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Could Solar Roads Become a Reality?

By: Susan Hunt MA - Updated: 15 Mar 2013 | comments*Discuss
 
Solar Roads Solar Road Surface Research

If you travel on roads in the UK, you'll have noticed that many speed signs and traffic information boards now run on solar power.

Using solar power is a great way to harness the free energy of the sun and reduce the use of traditional electricity used in the past.

But how much further is this trend likely to go? Well, one eco-inventor in the USA is currently developing a prototype for a solar road – a new type of road surface that will absorb the sun’s rays and generate power.

Research

At the moment, the reality is a long way off but the US government believes the theory is sound and has given inventor, Scott Brusaw a business grant of $100,000 to develop a short stretch of the power-generating roadway.

The idea is to create a road from glass, which is well known for its strength and Idaho-based Brusaw believes that eventually, solar roads could mean the end of traditional power stations.

Currently, he is working with researchers at Penn State University to try to develop a suitable surface. There are many problems – not least that the finished product would need to be textured so that tyres can grip but water will also need to run off.

The surface will need the strength to last for many years and will also need to be self cleaning so that the solar panels don’t quickly become obscured by dirt and dust.

The material is likely to be extremely expensive but Brusaw points out that by generating energy, it will more than earn its keep - unlike traditional asphalt road surfaces.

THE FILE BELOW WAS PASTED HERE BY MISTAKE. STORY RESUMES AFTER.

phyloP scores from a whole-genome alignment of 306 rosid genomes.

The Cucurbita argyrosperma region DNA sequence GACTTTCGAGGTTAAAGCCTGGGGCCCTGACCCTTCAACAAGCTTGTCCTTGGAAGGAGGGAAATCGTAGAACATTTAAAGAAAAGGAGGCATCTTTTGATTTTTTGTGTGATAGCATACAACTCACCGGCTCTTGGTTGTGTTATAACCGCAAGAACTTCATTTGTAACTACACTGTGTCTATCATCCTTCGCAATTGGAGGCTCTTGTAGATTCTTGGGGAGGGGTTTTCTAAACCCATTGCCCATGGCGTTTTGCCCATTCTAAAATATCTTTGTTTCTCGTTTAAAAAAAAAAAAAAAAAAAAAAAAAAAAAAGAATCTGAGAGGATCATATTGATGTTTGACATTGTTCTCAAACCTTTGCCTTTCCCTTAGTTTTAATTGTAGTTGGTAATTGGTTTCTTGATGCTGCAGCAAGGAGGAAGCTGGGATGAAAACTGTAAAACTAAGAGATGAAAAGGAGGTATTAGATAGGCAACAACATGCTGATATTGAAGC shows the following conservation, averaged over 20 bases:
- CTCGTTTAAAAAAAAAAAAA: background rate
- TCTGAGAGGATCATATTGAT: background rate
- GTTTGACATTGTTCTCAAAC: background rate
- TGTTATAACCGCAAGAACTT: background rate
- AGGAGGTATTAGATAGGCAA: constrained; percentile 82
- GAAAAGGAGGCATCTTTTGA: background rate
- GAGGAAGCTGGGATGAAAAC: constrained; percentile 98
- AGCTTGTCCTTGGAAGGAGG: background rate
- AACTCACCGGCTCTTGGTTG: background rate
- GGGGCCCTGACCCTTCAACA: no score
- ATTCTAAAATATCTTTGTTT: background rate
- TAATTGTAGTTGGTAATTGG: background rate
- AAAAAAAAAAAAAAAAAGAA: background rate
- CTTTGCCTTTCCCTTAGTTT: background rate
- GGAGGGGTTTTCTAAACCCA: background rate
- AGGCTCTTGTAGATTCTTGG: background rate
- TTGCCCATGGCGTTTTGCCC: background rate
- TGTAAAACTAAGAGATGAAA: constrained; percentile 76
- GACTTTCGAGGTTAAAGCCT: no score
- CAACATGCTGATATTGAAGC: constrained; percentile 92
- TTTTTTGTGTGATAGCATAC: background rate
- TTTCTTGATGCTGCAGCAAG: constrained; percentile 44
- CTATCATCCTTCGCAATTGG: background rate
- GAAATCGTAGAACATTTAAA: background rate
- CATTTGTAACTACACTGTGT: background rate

Obstacles

Clear glass would be great for the photovoltaics needed to produce solar energy but since cars would slide, researchers need to find a way of grooving the glass without losing its transparency.

One of the next hurdles will be the batteries or massive capacitors needed to store the charge produced by the roads.

And of course there is the complication that at busy times, stationery vehicles in a traffic jam would obscure much of the solar road surface and cast shadows over still more.

But Brusaw believes it is achievable and that one day, solar roadways could replace fossil fuel power stations.

An additional feature of the solar road is likely to be the installation of charging stations for all the electric cars we’re likely to see in the future, allowing them to be re-fuelled by the stored solar energy.

The surface would also include heating elements which hopefully could solve the current winter problems of icy roads and snow-closed motorways.

Testing

If and when the solar road project finally moves off the drawing board, the new road surface is likely to be tested first in car parks where vehicles don’t travel at speed.

Finally, if Brusaw’s theory sounds like pie in the sky, it’s worth pointing out that a 500-foot glass footbridge already exists in Washington DC and glass experts confirm that it is possible to massively increase the strength of glass using a method of compression.

If the project is a success, there could be untold benefits for the environment in the long term.

Of course it’s unlikely that engineers would begin to dig up long stretches of road to fit the solar panels but they could be introduced when road surfaces are nearing the end of their life.

Costs

The cost is estimated at around 65p per square foot of road (at 2010 prices) but the expensive installation costs would be repaid by the huge amounts of electricity which the new roads would generate.

It is thought that a single mile of dual carriageway could provide enough electricity to serve 500 average homes. The solar roads would also have wind turbines which could top-up the power generation at night.

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